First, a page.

The scientific giant out of action - Mediamax.am

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The scientific giant out of action


Photo: Mediamax

Photo: Mediamax

Paris Herouni
Paris Herouni

Photo: from personal archive


How Aragats beat Crimea

 

Locals in Orgov and Tegher villages of Aragatsotn marz in Armenia have no trouble recalling the construction of a huge dish located nearby, the one-of-a-kind radio-optical telescope. It was this scientific initiative that kept both villages standing, as the Soviet authorities deemed them unpromising due to bad roads and lack of electricity and other amenities. 

 

Soviet Russia wasn’t thrilled with Paris Herouni’s plans to build a radio-optical telescope in Armenia. The Armenian scientist was asked to consider Crimea, where the authorities even found a large natural pit for the purpose. Herouni struggled to get a permit from the government in Moscow for about 17 years before finally bringing to Armenia a scientific project of unprecedented scale.

 

Paris Herouni Paris Herouni

Photo: from personal archive

 

Paris Herouni (1933-2008) was a radiation physicist. He founded the Scientific Research Institute of Radiophysics in 1971 and headed it until the last day of his life.

 

Among other achievements, the scientific and technical legacy of Herouni includes Arev solar power project and the radio-optical telescope, which combines the functions of astronomical and radar telescopes to produce more precise data.

 

The design and construction of ROT-54/2.6 radio-optical telescope began in 1980. The choice of location was far from accidental: years ago, Herouni searched at length for a suitable spot with this project in mind and eventually determined that the southern hillside of Mount Aragats should be perfect. However, the location was as problematic on the practical side as it was appropriate on the scientific, as the 20th century seemed to have evaded the area and its residents.

 

Consequently, construction of the telescope was accompanied by road building, electrification of the territory and other improvements. It brought a breath of fresh air to the villages that were slowly becoming deserted. Paris Herouni once recalled in an interview:

 

“As we were completing the scientific part of the work, Moscow sent a delegation that included Vladimir Kotelnikov, member of the USSR Academy of Sciences. When he saw the scale of the construction, he turned to me and said: “I agree that a Soviet scientist can be the first in the world to suggest an innovative idea, but how come you are the first to undertake the experiment? Aren’t computing technologies more advanced in the West?”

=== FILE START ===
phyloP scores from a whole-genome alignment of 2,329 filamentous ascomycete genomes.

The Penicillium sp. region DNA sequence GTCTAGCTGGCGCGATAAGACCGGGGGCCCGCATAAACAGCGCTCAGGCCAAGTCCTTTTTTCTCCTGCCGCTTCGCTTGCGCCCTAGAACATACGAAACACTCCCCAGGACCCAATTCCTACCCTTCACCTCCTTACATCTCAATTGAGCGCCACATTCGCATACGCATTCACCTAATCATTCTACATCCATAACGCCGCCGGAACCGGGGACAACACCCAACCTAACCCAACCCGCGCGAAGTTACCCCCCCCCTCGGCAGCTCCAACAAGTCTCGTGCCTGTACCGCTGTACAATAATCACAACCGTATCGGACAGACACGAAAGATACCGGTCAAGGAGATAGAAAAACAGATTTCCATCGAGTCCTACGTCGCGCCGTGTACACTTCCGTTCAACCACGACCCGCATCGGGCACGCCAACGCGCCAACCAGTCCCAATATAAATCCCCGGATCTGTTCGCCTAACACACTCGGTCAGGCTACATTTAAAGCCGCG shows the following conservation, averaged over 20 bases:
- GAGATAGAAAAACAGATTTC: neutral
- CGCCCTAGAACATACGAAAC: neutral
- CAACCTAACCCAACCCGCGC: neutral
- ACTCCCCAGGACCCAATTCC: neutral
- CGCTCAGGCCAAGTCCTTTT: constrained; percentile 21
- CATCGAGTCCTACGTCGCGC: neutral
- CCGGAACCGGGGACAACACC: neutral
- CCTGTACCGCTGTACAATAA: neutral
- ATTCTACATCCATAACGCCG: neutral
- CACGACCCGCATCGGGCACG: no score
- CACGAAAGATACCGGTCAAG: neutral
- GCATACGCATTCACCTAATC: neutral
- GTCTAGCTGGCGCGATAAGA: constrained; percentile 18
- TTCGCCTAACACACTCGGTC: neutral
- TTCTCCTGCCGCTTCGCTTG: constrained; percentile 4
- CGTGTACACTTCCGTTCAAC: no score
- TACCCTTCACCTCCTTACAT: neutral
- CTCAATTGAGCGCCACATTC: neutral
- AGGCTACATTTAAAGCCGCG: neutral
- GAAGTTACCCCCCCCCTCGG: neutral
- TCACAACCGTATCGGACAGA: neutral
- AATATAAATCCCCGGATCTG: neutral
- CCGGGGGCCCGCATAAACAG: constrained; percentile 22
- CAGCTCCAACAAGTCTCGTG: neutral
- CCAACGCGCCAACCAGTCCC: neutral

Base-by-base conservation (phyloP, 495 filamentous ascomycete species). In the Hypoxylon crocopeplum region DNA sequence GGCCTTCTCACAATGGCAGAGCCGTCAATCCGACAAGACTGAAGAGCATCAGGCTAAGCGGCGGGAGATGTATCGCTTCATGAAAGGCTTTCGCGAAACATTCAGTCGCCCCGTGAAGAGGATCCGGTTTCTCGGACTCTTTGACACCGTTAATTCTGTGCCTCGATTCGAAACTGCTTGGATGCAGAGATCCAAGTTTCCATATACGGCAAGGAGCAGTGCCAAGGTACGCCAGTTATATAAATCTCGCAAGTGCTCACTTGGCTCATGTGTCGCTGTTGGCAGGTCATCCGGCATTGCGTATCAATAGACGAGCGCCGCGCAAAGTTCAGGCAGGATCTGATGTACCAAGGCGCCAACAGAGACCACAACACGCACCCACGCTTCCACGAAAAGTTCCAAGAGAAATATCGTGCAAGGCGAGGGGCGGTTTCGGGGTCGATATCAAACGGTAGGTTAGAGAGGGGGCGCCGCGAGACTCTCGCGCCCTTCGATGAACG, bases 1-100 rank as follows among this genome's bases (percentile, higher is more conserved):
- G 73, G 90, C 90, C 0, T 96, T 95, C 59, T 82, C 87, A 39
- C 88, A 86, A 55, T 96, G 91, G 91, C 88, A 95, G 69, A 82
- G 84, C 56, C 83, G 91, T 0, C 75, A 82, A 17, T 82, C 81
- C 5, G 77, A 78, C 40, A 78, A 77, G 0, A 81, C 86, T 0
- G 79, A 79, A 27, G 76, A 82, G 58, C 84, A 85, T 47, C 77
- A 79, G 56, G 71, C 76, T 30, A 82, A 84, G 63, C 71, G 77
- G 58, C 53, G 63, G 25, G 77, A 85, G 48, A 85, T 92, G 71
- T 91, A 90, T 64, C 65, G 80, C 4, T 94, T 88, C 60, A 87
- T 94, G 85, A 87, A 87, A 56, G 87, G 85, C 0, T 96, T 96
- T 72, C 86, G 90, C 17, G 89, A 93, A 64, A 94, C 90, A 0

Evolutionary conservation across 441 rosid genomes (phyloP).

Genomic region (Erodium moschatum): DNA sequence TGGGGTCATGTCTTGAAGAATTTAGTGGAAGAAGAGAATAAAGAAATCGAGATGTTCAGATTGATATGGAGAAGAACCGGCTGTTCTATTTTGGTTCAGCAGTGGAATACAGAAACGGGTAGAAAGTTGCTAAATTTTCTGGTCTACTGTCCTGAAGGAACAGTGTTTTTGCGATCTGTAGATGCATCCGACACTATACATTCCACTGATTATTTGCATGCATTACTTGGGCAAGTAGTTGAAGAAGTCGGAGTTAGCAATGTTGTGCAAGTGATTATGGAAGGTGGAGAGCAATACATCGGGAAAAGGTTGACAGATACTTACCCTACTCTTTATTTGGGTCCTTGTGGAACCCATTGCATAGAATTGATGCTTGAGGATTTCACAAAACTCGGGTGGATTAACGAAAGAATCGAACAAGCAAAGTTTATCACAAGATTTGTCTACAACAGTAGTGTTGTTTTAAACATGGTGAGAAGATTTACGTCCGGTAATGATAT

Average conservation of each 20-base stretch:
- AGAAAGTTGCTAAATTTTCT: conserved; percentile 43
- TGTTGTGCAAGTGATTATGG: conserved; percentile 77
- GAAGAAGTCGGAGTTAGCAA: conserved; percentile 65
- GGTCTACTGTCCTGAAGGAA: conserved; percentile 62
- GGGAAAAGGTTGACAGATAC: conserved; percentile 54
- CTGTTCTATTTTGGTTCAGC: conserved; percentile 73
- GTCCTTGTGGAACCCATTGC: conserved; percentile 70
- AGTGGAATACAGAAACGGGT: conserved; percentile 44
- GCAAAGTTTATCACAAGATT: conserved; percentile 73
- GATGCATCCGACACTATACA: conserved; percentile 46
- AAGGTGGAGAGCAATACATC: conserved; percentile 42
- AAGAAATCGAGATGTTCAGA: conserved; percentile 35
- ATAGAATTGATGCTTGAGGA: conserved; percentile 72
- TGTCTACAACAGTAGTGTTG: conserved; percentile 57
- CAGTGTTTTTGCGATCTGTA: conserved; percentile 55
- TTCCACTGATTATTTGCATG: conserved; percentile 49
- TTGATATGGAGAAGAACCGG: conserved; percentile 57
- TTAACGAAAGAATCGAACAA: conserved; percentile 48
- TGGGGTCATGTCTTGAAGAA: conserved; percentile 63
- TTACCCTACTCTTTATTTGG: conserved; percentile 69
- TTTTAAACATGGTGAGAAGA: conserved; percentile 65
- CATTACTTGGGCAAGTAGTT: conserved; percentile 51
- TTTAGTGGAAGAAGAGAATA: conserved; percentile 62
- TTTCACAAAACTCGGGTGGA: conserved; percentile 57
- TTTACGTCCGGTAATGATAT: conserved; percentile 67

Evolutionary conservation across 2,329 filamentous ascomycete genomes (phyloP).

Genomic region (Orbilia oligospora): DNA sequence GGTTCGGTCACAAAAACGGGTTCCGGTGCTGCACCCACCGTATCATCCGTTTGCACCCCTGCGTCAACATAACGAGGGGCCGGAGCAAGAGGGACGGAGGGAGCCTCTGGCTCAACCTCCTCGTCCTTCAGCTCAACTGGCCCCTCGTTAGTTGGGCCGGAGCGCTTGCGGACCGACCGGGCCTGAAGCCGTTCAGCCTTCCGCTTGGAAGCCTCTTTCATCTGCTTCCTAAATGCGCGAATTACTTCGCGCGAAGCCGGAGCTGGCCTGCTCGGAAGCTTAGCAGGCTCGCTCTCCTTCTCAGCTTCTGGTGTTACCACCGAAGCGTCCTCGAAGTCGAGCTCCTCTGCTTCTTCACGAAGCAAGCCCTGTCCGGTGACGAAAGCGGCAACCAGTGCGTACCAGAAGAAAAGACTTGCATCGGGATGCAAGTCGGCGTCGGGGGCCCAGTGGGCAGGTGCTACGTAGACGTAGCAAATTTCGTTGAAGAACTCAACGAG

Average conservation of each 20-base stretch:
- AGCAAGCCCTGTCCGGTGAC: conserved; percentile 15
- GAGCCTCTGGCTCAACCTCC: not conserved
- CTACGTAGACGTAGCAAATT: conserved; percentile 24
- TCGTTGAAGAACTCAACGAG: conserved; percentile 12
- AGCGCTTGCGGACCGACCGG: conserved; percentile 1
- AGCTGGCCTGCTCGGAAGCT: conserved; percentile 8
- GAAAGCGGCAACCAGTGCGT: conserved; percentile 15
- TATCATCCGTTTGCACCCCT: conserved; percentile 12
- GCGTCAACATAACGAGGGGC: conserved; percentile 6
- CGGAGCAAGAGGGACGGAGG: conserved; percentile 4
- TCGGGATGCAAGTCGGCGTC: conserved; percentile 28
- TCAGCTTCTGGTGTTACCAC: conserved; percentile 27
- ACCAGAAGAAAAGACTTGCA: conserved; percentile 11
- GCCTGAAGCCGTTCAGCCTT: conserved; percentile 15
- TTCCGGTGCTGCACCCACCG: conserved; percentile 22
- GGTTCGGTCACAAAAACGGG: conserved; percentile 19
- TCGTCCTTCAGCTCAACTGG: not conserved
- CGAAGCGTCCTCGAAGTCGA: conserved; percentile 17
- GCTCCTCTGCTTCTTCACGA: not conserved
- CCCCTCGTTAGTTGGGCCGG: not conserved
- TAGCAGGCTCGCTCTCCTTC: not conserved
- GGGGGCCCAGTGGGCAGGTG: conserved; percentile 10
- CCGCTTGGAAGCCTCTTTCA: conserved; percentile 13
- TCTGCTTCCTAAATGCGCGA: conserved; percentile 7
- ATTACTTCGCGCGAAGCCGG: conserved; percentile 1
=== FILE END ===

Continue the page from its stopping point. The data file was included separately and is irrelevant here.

The first fruit of labor

 

The telescope was commissioned in 1987, and it marked the very first minutes of operation with a breakthrough by registering the radio-flare on Etta Gemini star, which occurred 25 years earlier.

 

Another discovery followed during the completion of the telescope, when it turned out that the north-south meridian line going through the center of the antenna also passed through the cross on the dome of Holy Mother of God Church in Tegher. Local residents lost no time to make up legends claiming that Paris Herouni’s “cosmic antenna” found extraterrestrial life.

 

Photo: Mediamax

 

High precision of the radio-optical telescope’s antenna and the possibilities it opened kindled widespread interest in the international scientific community. The telescope operated even during the energy crisis of the 1990s in Armenia, amid rotating outages, but it stopped working in the 2000s due to lack of financing. Nevertheless, the telescope is operable and still competitive on the global arena.

 

Despite huge potential, this unique achievement of Armenian science is used for all sorts of purposes nowadays, including as a music video location.

 

A second chance for the telescope

 

This year State Committee of Science with the Armenian Ministry of Education and Science formed a commission at the special order of Armenian President to discuss the legal status of the telescope and the possibility of a relaunch.

 

Head of the commission Samvel Harutyunyan told Mediamax that the latter requires funding Armenia is unable provide at the moment. It can be done only through co-financing, for instance, within the European program Horizon 2020. According to him, at the moment there is no concrete scientific issue that would demand restarting the telescope. There is, however, a suggestion to use the ROT-54 as a science tourism center.

 

Successor of the school of thought on Herouni’s telescope, drafter of the restart project Arevik Sargsyan says that it will enable Armenia to host foreign students via an exchange program and create revenue in the form of leasing charge.

 

According to her, the telescope can serve as a base for studies on modern architecture and turn into a prominent science tourism center, joining the list of must-visit places in Armenia. Arevik Sargsyan believes this should secure at least a part of the investment necessary for the restart and further application of the antenna.

 

On the other hand, the relaunch of the telescope might once again save the residents of Orgov and Tegher from unemployment and emigration. As they say, the history has a tendency to repeat itself.

 

Angela Kzhdryan 

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